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Thursday, February 17, 2005

Stress is making me ill

I've finally come to what, in hindsight, is a bloody obvious conclusion. Work is making me ill. For months I've been controlled by my insomnia, with no desire to shake myself out of it. For the past few weeks I've had headaches and undefined nausea. Several times I've rang in sick with my headaches and nausea and sleep deprivation making me unable to face getting out of bed. I typically spend all weekend in bed. That then makes me feel more stressed as I feel that I am not getting enough work done. The 3-weekly meetings with SWMNBN seem to loom over me as I face yet another meeting getting chewed out for not having enough results.

Tonight it came to a head. I was ill yesterday, with a splitting headache that left me feeling nauseous. I rang in sick again. Today my headache was improved and I went back into work, making it in in the early afternoon. The day started well. I have been trying to get those blasted southern blots to work. However, I had nice new DNA had made up some fresh solutions and was going to use a new improved technique. I was feeling better than I had in weeks. It didn't last.

The "old" style of southern-blotting is decidedly low-tech. You spread your DNA out by running it through a gel, so that the larger fragments get deposited near the top of the gel and the smaller fragments run toward the bottom. You then soak the gel in 2 different solutions, before covering the gel in a special membrane that the DNA can bind to. You cover the gel and membrane with a stack of paper hand towels (yes you read that correctly) and stick a weight on top. Fill the tank underneath the gel with another solution and leave overnight. Capillary action draws the solution out of the tank, through the gel and into the paper towels. Along the way, the DNA is released from the gel and binds to the membrane which you can then analyse with radioactive probes at a later stage.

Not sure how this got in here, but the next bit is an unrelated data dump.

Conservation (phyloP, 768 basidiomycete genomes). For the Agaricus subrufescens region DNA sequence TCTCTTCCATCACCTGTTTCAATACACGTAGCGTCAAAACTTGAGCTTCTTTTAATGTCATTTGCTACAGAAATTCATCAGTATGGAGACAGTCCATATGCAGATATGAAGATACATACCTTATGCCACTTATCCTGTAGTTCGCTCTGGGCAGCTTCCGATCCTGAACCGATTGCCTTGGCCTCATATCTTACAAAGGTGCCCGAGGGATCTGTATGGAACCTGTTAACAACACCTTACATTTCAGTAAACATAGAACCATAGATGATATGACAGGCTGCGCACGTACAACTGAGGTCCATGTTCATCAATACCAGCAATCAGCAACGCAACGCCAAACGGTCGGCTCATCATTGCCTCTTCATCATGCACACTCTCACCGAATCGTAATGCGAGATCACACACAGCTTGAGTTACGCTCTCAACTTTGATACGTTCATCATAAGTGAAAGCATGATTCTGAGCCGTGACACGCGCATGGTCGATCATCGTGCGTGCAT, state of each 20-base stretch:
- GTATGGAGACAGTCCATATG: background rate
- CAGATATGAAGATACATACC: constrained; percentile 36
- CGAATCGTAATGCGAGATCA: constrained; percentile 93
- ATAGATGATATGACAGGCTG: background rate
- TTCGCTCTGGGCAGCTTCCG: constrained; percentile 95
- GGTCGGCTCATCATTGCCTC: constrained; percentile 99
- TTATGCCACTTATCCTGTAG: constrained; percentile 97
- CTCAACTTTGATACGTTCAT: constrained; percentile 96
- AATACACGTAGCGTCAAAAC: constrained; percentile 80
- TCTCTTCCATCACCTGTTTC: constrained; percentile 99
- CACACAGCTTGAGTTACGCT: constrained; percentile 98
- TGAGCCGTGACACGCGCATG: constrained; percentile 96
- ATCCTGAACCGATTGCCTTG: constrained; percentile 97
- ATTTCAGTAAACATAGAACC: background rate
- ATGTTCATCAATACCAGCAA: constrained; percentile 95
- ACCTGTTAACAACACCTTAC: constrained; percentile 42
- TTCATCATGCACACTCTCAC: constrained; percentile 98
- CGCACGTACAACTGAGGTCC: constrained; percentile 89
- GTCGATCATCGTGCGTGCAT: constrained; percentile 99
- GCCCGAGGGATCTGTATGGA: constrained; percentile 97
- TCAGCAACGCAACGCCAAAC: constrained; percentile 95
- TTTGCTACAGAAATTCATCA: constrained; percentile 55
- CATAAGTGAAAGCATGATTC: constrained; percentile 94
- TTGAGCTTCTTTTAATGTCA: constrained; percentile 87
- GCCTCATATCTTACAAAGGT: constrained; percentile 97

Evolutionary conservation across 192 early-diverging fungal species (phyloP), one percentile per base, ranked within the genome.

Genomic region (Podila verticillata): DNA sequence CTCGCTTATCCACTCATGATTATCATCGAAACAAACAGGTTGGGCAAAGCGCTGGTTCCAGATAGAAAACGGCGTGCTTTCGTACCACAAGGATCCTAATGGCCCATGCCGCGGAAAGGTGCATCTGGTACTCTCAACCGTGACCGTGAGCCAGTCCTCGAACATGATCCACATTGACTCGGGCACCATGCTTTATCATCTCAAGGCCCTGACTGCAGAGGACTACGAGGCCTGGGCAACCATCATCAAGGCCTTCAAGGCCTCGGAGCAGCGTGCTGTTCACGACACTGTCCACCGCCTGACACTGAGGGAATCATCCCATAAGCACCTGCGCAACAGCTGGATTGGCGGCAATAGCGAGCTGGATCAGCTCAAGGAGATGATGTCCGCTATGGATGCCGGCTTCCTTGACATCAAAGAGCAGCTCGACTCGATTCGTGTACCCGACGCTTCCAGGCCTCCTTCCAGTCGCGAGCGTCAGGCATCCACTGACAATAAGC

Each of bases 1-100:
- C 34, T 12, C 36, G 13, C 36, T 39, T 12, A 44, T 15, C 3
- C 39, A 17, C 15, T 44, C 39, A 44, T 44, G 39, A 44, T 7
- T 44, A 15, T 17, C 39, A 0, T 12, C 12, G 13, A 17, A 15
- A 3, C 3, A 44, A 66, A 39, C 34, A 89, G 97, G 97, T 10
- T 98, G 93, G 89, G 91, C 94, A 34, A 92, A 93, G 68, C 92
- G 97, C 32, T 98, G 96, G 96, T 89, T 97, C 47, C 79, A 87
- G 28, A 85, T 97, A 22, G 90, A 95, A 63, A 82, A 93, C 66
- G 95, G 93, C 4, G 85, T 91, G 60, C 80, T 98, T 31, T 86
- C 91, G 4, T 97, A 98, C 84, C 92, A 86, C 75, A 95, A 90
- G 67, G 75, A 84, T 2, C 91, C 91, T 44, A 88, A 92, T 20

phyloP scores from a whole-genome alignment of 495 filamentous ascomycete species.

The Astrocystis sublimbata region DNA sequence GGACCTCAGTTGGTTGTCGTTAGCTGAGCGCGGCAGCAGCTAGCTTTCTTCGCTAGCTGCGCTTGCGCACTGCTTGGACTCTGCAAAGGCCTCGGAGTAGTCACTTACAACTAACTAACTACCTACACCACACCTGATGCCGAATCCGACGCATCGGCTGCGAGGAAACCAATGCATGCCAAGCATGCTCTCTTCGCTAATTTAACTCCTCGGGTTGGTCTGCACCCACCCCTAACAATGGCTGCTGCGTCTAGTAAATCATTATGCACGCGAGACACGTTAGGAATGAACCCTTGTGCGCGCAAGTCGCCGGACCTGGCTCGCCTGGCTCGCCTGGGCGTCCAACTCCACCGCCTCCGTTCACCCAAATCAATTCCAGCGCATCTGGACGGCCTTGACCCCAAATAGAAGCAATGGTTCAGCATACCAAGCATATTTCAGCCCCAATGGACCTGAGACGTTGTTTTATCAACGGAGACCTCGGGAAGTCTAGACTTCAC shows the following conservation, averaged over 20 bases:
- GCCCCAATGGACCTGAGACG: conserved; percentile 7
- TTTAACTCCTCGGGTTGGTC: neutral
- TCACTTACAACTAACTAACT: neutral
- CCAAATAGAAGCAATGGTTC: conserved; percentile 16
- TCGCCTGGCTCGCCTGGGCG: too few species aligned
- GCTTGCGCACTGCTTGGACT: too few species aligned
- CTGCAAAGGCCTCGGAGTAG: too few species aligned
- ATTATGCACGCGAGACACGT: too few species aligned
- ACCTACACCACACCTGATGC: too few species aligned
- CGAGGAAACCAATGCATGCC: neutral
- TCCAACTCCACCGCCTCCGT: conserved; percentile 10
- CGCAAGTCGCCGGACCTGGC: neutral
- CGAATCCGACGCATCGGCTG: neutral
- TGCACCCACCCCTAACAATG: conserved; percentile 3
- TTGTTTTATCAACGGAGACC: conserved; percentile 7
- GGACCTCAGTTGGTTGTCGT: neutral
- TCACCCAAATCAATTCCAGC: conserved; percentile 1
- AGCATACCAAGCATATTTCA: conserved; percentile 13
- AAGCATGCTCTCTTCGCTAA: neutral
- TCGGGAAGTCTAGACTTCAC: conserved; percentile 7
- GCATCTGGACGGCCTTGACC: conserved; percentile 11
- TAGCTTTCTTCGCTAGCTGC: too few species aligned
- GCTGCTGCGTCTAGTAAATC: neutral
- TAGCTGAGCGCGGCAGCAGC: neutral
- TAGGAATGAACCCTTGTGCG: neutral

As you can imagine, that is a lot of hassle, and the need to blot overnight adds another day to the whole procedure. So instead I decided to use the a vacuum blotter. In this case, a vacuum is applied to the gel so that the DNA moves faster. All the solutions are poured on top of the gel and are pulled rapidly through by the vacuum. It takes about an hour. I set everything up and was good to go. No vacuum pressure. I checked all the tubing - 50 millibars of pressure at every junction as I wanted. But nothing when I connected it to the gel tank. After 2 hours of fiddling and re-reading the blotting machine's manual, I was at a loss.

It got worse. To analyse the membrane I need to make a radioactive probe. This is simply a stretch of DNA matching the gene that I am looking at, created by a simple technique called PCR. To make the probe, a simple reaction is performed that involves replacing the normal Cs in the DNA with radioactive Cs (DNA remember is a stretch of A, C, T and Gs in a specific order). One problem that we may have had in the past is that the PCR reaction that produced the DNA probe may have left behind enzymes and other chemicals that interfere with the making of the radioactive probe. So I decided to purify the DNA first, using one of the kits that I talked about in yesterday's Tuesday Twat. I loaded about 5000 nanogrammes of the DNA (loads) onto the column and cleaned it up. I then checked the DNA concentration of the cleaned up solution to see what volume I would need to use to make the probe. Total DNA left? 100ng. Where the Fuck has the other 4,900 ng of DNA gone?